Not quite. You may have read this week that Edge is moving over to Chromium, which sounds an awful lot like Chrome and is an awful lot like Chrome – but isn’t exactly the same thing. Let me explain.
The new Edge browser
Microsoft released Edge three years ago, as a replacement for the much unloved Internet Explorer.
Alas, even though Edge was bundled with Windows 10 and often forcibly thrust down users’ throats with aggressive pop-ups, Edge has proved no more popular than its predecessor. In fact, it’s stunk the place out. The latest figures from NetMarketShare show Edge is used by only 4.3% of users.
That’s right, 4.3%. Or roughly half the number who are still using Internet Explorer 11, which has been festering in a corner for the past three years. Edge could barely be less popular if it changed its icon to a photo of Nigel Farage and wiped the contents of your hard disk every time you opened it.
This is a problem for Microsoft, because it has to spend a great deal of time, money and effort on the browser engine – the thing that determines how web pages are rendered on your screen. Every browser engine renders web pages in slightly different ways, which means a site may look different in Google Chrome than it does in Edge. That’s not great for consumers.
Why switch engine?
Microsoft’s problem is that if only one man and his dog bothers with Edge, no website is going to optimise for the browser. Google is the 15-tonne gorilla in the market with more than 60% market share on the desktop, and so developers will make sure their sites work properly with Google Chrome and barely bother with the rest. In the two years we’ve been running Big Tech Question, I think I’ve looked to see if everything works properly in Edge once. And that’s probably once more than most site developers.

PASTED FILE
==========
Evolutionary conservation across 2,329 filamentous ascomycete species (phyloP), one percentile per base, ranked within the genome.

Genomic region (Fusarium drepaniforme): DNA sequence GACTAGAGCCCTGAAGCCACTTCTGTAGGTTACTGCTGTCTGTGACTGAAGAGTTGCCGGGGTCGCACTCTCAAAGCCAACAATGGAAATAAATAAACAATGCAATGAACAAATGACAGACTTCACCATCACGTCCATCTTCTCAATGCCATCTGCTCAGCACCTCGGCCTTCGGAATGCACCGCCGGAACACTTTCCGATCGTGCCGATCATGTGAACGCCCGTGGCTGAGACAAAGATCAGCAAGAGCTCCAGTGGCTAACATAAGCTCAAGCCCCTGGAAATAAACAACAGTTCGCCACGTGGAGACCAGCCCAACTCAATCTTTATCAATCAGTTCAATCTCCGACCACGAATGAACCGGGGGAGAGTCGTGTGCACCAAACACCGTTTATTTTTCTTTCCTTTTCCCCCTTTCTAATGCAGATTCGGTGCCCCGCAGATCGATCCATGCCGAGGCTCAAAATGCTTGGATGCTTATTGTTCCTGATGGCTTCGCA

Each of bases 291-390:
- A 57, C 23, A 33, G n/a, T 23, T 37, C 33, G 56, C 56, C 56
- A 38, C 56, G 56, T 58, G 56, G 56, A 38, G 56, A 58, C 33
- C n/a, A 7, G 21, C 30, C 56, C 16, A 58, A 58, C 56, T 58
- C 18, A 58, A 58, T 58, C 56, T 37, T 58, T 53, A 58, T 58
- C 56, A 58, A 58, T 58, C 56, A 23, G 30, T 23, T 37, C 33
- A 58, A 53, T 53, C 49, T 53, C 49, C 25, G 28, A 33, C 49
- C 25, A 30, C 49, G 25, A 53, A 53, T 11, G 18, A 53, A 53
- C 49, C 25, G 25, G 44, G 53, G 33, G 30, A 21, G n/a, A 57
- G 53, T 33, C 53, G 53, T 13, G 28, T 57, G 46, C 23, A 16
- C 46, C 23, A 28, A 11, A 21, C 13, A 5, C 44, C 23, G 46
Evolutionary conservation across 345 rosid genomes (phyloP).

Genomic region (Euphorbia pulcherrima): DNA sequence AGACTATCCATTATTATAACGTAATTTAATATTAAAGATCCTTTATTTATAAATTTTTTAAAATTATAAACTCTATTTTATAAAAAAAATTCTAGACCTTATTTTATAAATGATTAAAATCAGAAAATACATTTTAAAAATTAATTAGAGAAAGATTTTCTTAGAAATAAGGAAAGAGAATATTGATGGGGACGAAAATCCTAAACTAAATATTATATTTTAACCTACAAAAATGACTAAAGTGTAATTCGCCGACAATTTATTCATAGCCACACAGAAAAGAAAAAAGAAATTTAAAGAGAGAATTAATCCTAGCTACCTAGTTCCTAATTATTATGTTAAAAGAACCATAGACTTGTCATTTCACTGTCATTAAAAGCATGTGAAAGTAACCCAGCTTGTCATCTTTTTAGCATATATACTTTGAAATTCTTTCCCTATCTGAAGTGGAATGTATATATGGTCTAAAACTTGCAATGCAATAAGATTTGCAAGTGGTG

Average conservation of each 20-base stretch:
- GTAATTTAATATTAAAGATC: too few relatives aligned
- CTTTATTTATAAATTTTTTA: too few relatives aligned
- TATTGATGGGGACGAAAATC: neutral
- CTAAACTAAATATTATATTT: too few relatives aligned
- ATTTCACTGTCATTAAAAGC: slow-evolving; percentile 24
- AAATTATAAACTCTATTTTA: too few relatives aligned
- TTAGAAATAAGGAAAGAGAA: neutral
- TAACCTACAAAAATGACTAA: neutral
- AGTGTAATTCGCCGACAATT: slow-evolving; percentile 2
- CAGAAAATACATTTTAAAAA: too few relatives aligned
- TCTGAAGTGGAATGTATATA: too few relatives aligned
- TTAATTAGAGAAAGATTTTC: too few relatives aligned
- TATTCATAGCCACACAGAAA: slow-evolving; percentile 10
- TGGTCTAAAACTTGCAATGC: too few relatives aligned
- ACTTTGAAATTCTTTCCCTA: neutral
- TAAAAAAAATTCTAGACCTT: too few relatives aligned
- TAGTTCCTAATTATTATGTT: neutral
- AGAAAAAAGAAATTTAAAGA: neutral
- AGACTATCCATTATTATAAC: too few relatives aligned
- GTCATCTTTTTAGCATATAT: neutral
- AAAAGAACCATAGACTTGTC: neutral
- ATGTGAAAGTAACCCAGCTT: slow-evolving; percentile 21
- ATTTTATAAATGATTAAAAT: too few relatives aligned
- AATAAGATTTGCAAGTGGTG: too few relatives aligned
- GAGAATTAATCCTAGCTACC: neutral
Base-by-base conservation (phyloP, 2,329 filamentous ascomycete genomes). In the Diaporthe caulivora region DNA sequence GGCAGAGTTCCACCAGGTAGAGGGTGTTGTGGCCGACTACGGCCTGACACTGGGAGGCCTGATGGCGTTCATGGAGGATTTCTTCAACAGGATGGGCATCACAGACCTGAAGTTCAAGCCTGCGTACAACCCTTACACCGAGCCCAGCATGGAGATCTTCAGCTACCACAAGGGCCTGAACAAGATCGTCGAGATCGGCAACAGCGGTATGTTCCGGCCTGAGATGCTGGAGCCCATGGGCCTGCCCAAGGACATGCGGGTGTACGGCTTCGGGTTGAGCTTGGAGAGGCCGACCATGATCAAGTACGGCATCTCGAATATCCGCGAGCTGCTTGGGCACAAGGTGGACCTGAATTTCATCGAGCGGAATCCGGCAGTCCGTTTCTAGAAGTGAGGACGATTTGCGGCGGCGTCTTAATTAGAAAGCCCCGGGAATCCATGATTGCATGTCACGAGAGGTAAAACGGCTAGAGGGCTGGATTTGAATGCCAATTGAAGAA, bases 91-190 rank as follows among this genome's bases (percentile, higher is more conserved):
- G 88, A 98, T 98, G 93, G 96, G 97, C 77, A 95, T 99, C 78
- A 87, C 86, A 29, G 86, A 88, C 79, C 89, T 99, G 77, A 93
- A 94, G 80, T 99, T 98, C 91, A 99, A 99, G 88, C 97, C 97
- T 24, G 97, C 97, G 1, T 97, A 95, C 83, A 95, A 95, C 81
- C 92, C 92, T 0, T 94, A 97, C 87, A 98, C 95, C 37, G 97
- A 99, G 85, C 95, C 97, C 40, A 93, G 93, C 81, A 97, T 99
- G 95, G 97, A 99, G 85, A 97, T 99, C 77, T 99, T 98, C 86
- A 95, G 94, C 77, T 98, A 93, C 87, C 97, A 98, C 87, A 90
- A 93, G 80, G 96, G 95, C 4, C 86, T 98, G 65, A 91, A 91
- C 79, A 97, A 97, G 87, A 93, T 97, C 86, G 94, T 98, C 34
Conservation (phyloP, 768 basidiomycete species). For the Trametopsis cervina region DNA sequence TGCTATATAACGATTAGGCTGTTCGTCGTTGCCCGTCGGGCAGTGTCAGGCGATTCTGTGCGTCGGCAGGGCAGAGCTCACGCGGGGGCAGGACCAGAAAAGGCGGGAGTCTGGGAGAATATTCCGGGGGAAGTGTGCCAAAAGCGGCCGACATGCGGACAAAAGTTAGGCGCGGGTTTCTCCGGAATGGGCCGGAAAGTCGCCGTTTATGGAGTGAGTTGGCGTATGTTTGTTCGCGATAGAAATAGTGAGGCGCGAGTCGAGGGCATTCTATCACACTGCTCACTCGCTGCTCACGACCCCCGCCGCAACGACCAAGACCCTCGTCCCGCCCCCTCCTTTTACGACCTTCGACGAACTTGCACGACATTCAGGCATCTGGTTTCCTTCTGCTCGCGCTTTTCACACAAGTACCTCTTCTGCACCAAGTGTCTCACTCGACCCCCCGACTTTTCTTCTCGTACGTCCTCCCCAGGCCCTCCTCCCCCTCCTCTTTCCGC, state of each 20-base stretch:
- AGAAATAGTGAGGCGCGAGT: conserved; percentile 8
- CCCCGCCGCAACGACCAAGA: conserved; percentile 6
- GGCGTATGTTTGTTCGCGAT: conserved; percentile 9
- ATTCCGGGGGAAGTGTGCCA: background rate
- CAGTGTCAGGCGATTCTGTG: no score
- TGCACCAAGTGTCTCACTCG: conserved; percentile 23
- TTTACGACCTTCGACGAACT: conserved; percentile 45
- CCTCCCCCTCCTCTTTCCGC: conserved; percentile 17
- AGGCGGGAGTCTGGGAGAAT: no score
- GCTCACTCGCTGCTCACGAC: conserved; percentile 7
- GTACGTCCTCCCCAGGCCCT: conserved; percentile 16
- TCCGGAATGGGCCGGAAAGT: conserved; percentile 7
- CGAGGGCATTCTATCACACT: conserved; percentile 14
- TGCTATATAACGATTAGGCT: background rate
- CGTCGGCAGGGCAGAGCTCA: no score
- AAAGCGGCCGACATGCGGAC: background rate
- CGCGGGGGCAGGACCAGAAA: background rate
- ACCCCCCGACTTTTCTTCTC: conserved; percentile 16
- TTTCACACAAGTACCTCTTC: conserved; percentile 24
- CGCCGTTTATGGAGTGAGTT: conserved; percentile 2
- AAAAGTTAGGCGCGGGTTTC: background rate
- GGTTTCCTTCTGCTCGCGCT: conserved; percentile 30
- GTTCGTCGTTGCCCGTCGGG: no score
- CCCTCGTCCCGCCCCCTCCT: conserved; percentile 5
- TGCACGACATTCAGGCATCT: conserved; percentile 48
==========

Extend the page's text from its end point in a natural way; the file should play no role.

There is, then, little point in Microsoft persevering with its own browser technology. So Edge is moving to Chromium, the open-source browser platform that powers Google Chrome, as well as other browsers such as our current favourite, Vivaldi. It’s open source, which means not owned by anyone, and Microsoft will work with Google’s own engineers and others to continue making Chromium better.
In terms of what this means for Edge users, the answer is: not a lot. In fact, they will do well to even notice the difference when the Chromium-based version of Edge is released in 2019. It will look the same and retain all of its current features. The only thing users may notice is that some sites that didn’t play well with Edge previously now work more smoothly.
Think of the browser engine as a car engine, and the graphics and features found in the browser as the bodywork. Two cars can share the same engine, but look and feel different. That’s what’s happening to Edge and Chrome.
Is it an embarrassing climbdown for Microsoft? A wee bit, yes. But there was no point in continuing to fight a losing battle and only Microsoft’s pride gets hurt by a move to Chromium.
Now read this: Why should I dump Google Chrome and install Vivaldi?
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